The Lagging of American Education in the World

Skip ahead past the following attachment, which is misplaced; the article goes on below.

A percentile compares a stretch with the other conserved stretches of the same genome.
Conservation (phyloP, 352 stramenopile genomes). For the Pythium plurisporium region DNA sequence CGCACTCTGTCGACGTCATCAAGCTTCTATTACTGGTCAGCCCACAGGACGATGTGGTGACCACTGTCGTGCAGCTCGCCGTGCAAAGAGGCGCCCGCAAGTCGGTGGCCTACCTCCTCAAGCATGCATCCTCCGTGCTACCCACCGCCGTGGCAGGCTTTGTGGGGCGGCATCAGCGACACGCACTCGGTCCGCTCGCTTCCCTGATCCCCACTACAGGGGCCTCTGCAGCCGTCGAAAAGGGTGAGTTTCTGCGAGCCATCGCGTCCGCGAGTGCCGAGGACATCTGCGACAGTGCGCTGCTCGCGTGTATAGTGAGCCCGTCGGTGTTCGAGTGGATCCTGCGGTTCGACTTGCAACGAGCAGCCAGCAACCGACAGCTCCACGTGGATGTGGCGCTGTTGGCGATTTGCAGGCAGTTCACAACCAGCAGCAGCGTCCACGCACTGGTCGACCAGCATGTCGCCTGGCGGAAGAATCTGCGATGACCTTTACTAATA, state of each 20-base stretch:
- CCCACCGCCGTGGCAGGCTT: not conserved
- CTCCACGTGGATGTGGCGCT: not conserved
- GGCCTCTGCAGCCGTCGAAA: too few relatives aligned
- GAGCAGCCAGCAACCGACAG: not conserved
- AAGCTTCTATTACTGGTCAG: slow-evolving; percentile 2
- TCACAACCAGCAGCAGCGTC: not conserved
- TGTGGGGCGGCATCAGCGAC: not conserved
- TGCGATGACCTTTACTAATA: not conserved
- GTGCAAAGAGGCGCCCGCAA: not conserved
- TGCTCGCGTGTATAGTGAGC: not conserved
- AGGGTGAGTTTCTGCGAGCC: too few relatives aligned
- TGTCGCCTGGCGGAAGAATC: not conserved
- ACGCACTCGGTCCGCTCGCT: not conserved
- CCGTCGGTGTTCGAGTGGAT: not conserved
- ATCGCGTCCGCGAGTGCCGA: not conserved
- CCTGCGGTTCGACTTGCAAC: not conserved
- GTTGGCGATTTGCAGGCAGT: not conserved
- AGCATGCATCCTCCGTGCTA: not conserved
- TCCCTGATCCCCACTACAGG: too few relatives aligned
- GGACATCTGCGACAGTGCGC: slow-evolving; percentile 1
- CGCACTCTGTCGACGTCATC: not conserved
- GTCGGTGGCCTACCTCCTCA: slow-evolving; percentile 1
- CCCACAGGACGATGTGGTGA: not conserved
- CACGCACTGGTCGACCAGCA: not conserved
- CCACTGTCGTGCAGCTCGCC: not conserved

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Chapter 1 IntroductionBackground of the studyThe education level of American secondary students is at a critical low. Further, American students’ educational level in secondary mathematics is not at a competitive level when compared to other countries worldwide (PISA, 2015). The study will illustrate problems with the instructional strategies and practices within secondary mathematics in many American high schools. American authorities have been bringing reforms for the past few decades to alleviate the causes for mediocre performance of students in secondary mathematics (The American Competitive Initiative, US Department of Education, 2006). Apparently, results of students are decreasing rather than improving and the rate of good assessment and results is decreasing. The performance of American students on math assessment ranges from, “merely mediocre to worse, depending on the type of test and grade level” which is becoming a greater concern for the city authorities including the head of institute and the lawmakers who are the major stakeholders regarding educational development. (Schmidt, 2012, p.133)Many factors exist affecting the educational learning and basic understanding of mathematics in secondary level. Political and Society factors have main role to play in influencing our educational standards and these factors are the core problems behind affecting educational standards (Neisser et al. 1996,p 95). The focus of education has always been on the theoretical level, thus negatively impacting the number of scientists in the technical fields (Committee on Prospering in the Global Economy of the 21st Century, 2006, p. 16). The factors like political and societal contributed significantly to reducing the learning and progression in technical areas of science. There are many events which have made it clear that technology is the future of coming era. China is on top of the list in technology, which is why it is keep rising in its economy. (PNAS, 2014) (Suter, 2006).America will no longer be the country with largest number of brilliant minds in industry because of the recent educational preference to focus on related fields of science, i.e. STEM (Science, Technology, Engineering, and Mathematics) (Business Insider, 2017) China is one of the examples of growing economies focused on technical fields (National Science Foundation, 2010). It has the right focus on the type of education which would lead China ahead of America, as seen by the trends1 [1]in global economy. American political stances for education did not come out as productive as planned. The rising concern for limited knowledge of students in secondary mathematics has been discussed nationwide. There were some policies for education created by big switch which included the development of schools, focus on national curriculum including subjects like history, science and mathematics in primary schools. And offering training to students. These policies were created by big switch in 2010.The educational community is seeking alternate methods of teaching mathematics in secondary classes, which means getting rid of the typical ways of teaching. The classical school of thought has been undermined due to the ineffective outcomes which means the poor performance in the tests resulting in bad grades and marks, so this thought was not good enough for high school level students. American schools are evidently struggling to produce students with exceptional knowledge of mathematics (National Center for Education Statistics, 2012).A report given by the U.S Department of Education entailed that America has been experiencing a downfall in the level of education of its students especially mathematics (Peggy Carr, commissioner National Center for Education Statistics, 2013). Most developed countries are surging ahead of America in the field of education, which should serve as a startling realization not only to the school administration across America but also to the political elite as well as general public (OECD, 2013).America is the most developed country blessed with some of the greatest scientific minds in history. The great American dream was fueled by these great minds including the secretaries of education( Terrel bell, William Bennett and others)  which transformed into the academic outlook of the American society by diverting our focus from vocational outlook to the academic outlook. These great Americans include Edison and Ford, who contributed a lot for education by starting the educational programs including history, science, technology and arts. Home school programs were initiated by Edison and ford, summer camps were started and garden talks were also initiated. And lately, the fall in educational level can be taken as the downfall of the American growth on academic achievements. Federal government leaders talk about the standards of education, but consequently, the frequency of highlighting issues embedded with educational standards is no more the topic of interest from the past few decades and no much attention is given to this topic. This allowed for the free fall of educational standards along with the practices needed for communicating mathematics in classrooms across high schools in the United States.National assessment of educational programs (NAEP) has conducted a survey highlighting the poor performance of students in mathematics at secondary level (PNSA, 2015). Yet another study discussed the initiatives and programs that have been introduced by the government to improve the quality of education (Wheatley and Frieze, 2007). These programs could not produce the desired outcomes. An alarming situation has arisen for the American public as revealed by the poll and it shows clearly that public are even looking up from their cell phones long enough to know that their jobs are being taken away and where the lucrative jobs which require good mathematical understandings as prerequisites are being increasingly taken by immigrants, due to the failure of addressing the issue of falling educational levels in subjects such as mathematics at high school level (SESTAT, 2013). Thus, it is an important imperative to understand the failure of American education policies and implementations especially within the area of secondary mathematics (Akey, 2006).The difference in level of understanding at secondary level is substantially high when data from the United States is compared to other developed countries. Despite the rhetoric of introducing policies which can work in diverse circumstances, the authorities to say the least have been uncertain about the core issue. Changes in policies and practices, teacher training and compensation, etc. (National Council on Teacher Quality, 2013) has not enhanced student performance over the last two decades because of a failure to address the core issue. Charles Curtis Tucker, a homeschool evaluator (2012) concluded about using the inductive approach, where the classroom becomes the place to, “work through problems, advance concepts, and engage in collaborative learning” (p. 82).Like Tucker, there are other voices who support change in classroom environment to address the problem of falling educational objectives or learning standards. Weiss and Pasley (Bas,2010) state the issue of education can be attributed to the passive learning of students in the classrooms (2004). If a classroom environment is not conducive to learning then the chances of making a considerable difference in quality and understanding of students, especially in secondary mathematics, becomes dim. There is a strong correlation between the learning environment and student learning (Dallimore et al., 2004).Working to address the problem of classroom environment and its impact on student learning, the National Council Teachers of Mathematics (NCTM) concluded that the teachers need to focus on the final output from the classroom learning of the students. The teachers were encouraged to establish an interactive and outcome-based setting. Thus, the flipped classroom model of instruction was introduced by the NCTM. The flipped classroom model is a newer approach towards imparting learning-based knowledge to the students of secondary mathematics. The design includes interactive sessions outside the classroom. An entirely new way of communicating is introduced with the students on their level (NCTM, 2009) in light of the new practices. The council concluded that “students [needed] to interact purposefully with the content and included various strategies to involve students and build on their previous knowledge” (p. 25).An important aspect derived from “flipping” the classroom is that of creating a learning environment where students engage in discussions and small competitions which increased interest in learning of secondary mathematics among high school. The flipped model is an example of a study environment where traditional ways of teaching are ignored (McDougall, 1997). The model does not only emphasize speaking to the students the way they need to be spoken to, but it also originates the idea of comprehending content on its merit. It would instill a learning attitude in students by indulging them to learn in a way which is not stressful for them, something that the student enjoys such as an activity like a quiz competition, group activities, etc. (Bergmann & Sams, 2012; Young, 2011).The main idea of introducing such blended and a student-oriented system is to flip the traditional ways of teaching. The flipped classroom instructional model deviates from any classical/traditional way of approaching students which focuses on grades rather than student learning. It is important for the teachers to understand the implications of this model. It is inclined towards students learning rather than traditional grading and the leverage grades have given teachers in classrooms in the past. Utilizing this approach would help the students engage themselves in learning-based activities which are results oriented (Brunsell & Horejsi, 2011).While digressing from traditional teaching techniques, flipped classroom teachers can interact on a personal level by creating and introducing different learning activities for students with different aptitudes. In this way, students will not be as bored because of a singular way of teaching, which may or may not appeal to and suit every student; rather, they would be learning in ways which are customized to them, thereby not wasting time by waiting for the class to be over (Mueller et al., 2011). The model illustrates the outcomes which can be gained by implementing this way of teaching in every high school in America.The flipped classroom model provides an opportunity for students to take the learning experience outside of the classrooms and to involve themselves in learning-based activities. The most important aspect of this model is to identify the key activities that could result in better learning; therefore, teachers are to facilitate the students in those activities in the best way possible (Talley & Scherer, 2013). Activities such as videos and the use of art and competition can contribute towards strong knowledge. The environment of learning and teaching would completely be changed into something called “creative forum” for students. The outside activities will grasp the interest of students in the subject (mathematics). The teachers will feel assisted, too, by less focus on boards and more focus on recreational learning based tasks (Vaughan, 2014).Many advantages have been associated with the implementation of the flipped model classroom, including increased student engagement, teamwork, teacher autonomy, class discussions, and personalized student guidance (Davies et al., 2013). The student engagement is attained by undertaking the activities suggested as part of the flipped model. Students would be willing to participate in activities and learn directly from them (Fredricks, 2011).  The concept of boredom in studying mathematics will be eliminated from outside activities as the students began to see learning as an enjoyable activity. Students will learn how to work in teams. Along with academic learning, their interpersonal skills will be developed as well. Teamwork is a core skill (Talley & Scherer, 2013).  The more students work in groups, the more teamwork abilities can become the part of their personalities (Strayer, 2012).Teachers would not be bound to any one particular method or way of teaching. The medium would fall under the new model, but cannot be specified. The teacher would be free to engage students in any activities they deem fit (Davies et al., 2013).  The curriculum for mathematics would be standardized. The teaching methodology would be changed and put in an effect. Every discussion originated would be focused by utilizing a different task. Students will learn and seek guidance at the same time. The personalized student guidance is the core aspect of learning. Each student’s learning style would be addressed within the flipped classroom model.Challenges do, however, exist when applying this model to schools of America. The lack of adaptation to change in the environment would be one of the most prevalent challenges for school administrations, which tend toward outcomes versus student learning (PTSA, 2016). The School administrations need to understand the rate of adaptability of the students (Fredricks, 2011). If the administration are reluctant to adapt new ways, the model might not be successful. An activity or style of teaching that is going to be adopted by teachers may not be aligned with the style of learning for every student.  The teacher cannot come up with a new activity for every student. A common problem with the instructional planning is finding a task that is accepted by the whole class (Johnson & Renner, 2012).Additional problems with implementing the flipped classroom model may come from teachers who are insecure about their roles and responsibilities in the setting. The outside activities may not be monitored or evaluated that accurately. Students might skip or do not complete the tasks correctly (Creswell, 2008).  The assessment of learning from those activities might not be that simple. The students may be graded improperly on their work. The group tasks may eliminate or frustrate the individual efforts put into the task. The identification of individual work contributed could be a tough duty to perform. The challenges include:The cost of conducting outside activities comes as a challenge as well.The time is another factor in the implication of this model for study.The government will have to bear a lot of extra cost for the implementation of flipped classroom environment. It is manageable, but time is a constraint too.Outside activities can be time-consuming; it could affect the overall school schedule for the students.It is not going to be an easy change for changing the schedule for an entire high school system (Marzano, 2013).Problem statementThe research would focus on the problem with the current issues with the educational system. America is getting behind in secondary mathematics as compared to the rest of the world. The study has suggested the Flipped Classroom Model to overcome the problem. The implications of flipped model of the classroom are not simple. This study will highlight the challenges and effectiveness this change can bring into the secondary mathematics. This paper will study the implication of the flipped model of classrooms and how American secondary education mathematics can be improved by it. The study will establish the framework of literature to support the idea and illustrate all the challenges associated with it. The paper will identify the options and the impact it leaves on improving the secondary mathematics of high schools in America.Significance of the studyThe study carries weight to demonstrate the lagging behind of American education in the world. It is crucial to understand and realize the position of American high school in the world. If the changes have not been introduced, the United States may suffer immensely in future. The last two decades have been very challenging for American education. There has been a constant decrease in the quality of teaching as well as learning, obviously learning depends upon teaching, so teaching comes first, especially in the secondary level mathematics. The study would contribute to the effectiveness of the flipped model of the classroom. It might support the initiative of the authorities to implement this model in schools.Research questionsWill there be a positive impact of flipped model of the classroom on the secondary mathematics, what will be the student’s achievements pre and post flipped classroom, what will be the teacher’s attitude and what will be the student’s attitude?Does the model come with a change that uplifts the educational standards comprehensively?How challenging would it be to implement the flipped model of the classroom in the high schools of the districts of America?What will be the students’ attitude towards the change? Will it prove to be convenient for students to adopt and learn from a change of system in teaching?What impact will the Flipped Classroom Model have on learning within a secondary mathematics environment?How challenging will it be for school and classroom leaders to implement the Flipped Classroom Model within a secondary mathematics environment?What impact will an implemented Flipped Classroom environment have on student and teacher attitudes?ReferencesBaker, J. W. (2000). The “classroom flip”: Using web course management tools to become the guide on the side. In J. A. Chambers (Ed.), Selected papers from the 11th International Conference on College Teaching and Learning (pp. 9-17). Jacksonville, FL: Florida Community College at Jacksonville.Bergmann, J., & Sams, A. (2012). Flip your classroom: Reach every student in every class every day. Alexandria, VA: Association for Supervision and Curriculum Development.Brunsell, E., & Horejsi, M. (2011). Flipping your classroom. Learning and Leading with Technology, 78(2), 10.Creswell, J. W. (2008). Educational research: Planning, conducting, and evaluating quantitative and qualitative research (3rd Ed.). Upper Saddle River, NJ: Prentice Hall.Davies, R. S., Dean, D. L., & Ball, N. (2013). Flipping the classroom and instructional technology integration in a college-level information systems spreadsheet course. Educational Technology Research and Development, 61, 563-580. Doi: 10.1007/s11423-013-9305-6.Fredricks, J. A. (2011). Engagement in school and out-of-school contexts: A multidimensional view of engagement. Theory into Practice, 50, 327-335.Johnson, L. W., & Renner, J. D. (2012). Effect of the flipped classroom model on a secondary computer applications course: Student and teacher perceptions, questions and student achievement (Unpublished doctoral dissertation). University of Louisville, Louisville, KY.Marzano, R. J. (2013). Ask yourself: Are students engaged? Educational Leadership, 70(6), 81-82.National Center for Education Statistics. (2012). Highlights from TIMSS 2011: Mathematics and science achievement of U.S. fourth- and eighth-grade students in an international context (NCES Publication No. 2013009). Retrieved from .National Council of Teachers of Mathematics. (2009). Focus in high school mathematics: Reasoning and sense making. Reston, VA: Author.Schmidt, W. H. (2012). At the precipice: The story of mathematics education in the United States. Peabody Journal of Education, 87, 133-156. doi:10.1080/0161956X.2012.642280State Educational Technology Directors Association. (2011). National educational technology trends: 2011. Retrieved from, J. (2007). The effects of the classroom flip on the learning environment: A comparison of learning activity in a traditional classroom and a flip classroom that used an intelligent tutoring system. (Doctoral dissertation). Retrieved from ProQuest Dissertations and Theses. (UMI No. 3279789).Suter, W. N. (2006). Introduction to educational research: A critical thinking approach. Thousand Oaks, CA: Sage Publications.Talley, C. P., & Scherer S. (2013). The enhanced flipped classroom: Increasing academic performance with student-recorded lectures and practice testing in a “flipped” STEM course. The Journal of Negro Education, 82(3), 339-347.Tucker, B. (2012). The flipped classroom. Education Next, 12(1), 82-83.Vaughan, M. (2014). Flipping the learning: An investigation into the use of the flipped classroom model in an introductory teaching course. Education Research and Perspectives, 41, 25-41.Weiss, I., & Pasley, J. (2004). What is high-quality instruction? Educational Leadership, 61(5), 24-28.Young, E. (2011). Flip it: An interview with Aaron Sams and Jonathan Bergmann. Go Teach, 1(1), 12-14.Bas, G. (2010), Cypriot Journal of Educational Sciences, 5(3)Dallimore, E.J., Hertenstien, J.H & Plantt, M.B (2004). Classroom participation and discussion effectiveness: student generated strategies, Communication Education, 53, 103-115.Drew Silver, Program for International Student Assessment (2015), US at 38 out of 71, retrieved from Pew Research center.Proc Natl Acad Sci USA. (2014) retrieved from www.pnas.orgTechnology”, Proceedings of the National Academy of Sciences, July 2014, Vol. 111, No. 26. Dol: 10.1073/pnas.1407709111.Xie, Yu; Zhang, Chunni; Lai, Qing. “China’s Rise as a Major Contributor to Science and.[1] “These 5 Trends Will Shape The Global Economy In 2017”. 2017. Fortune.Com.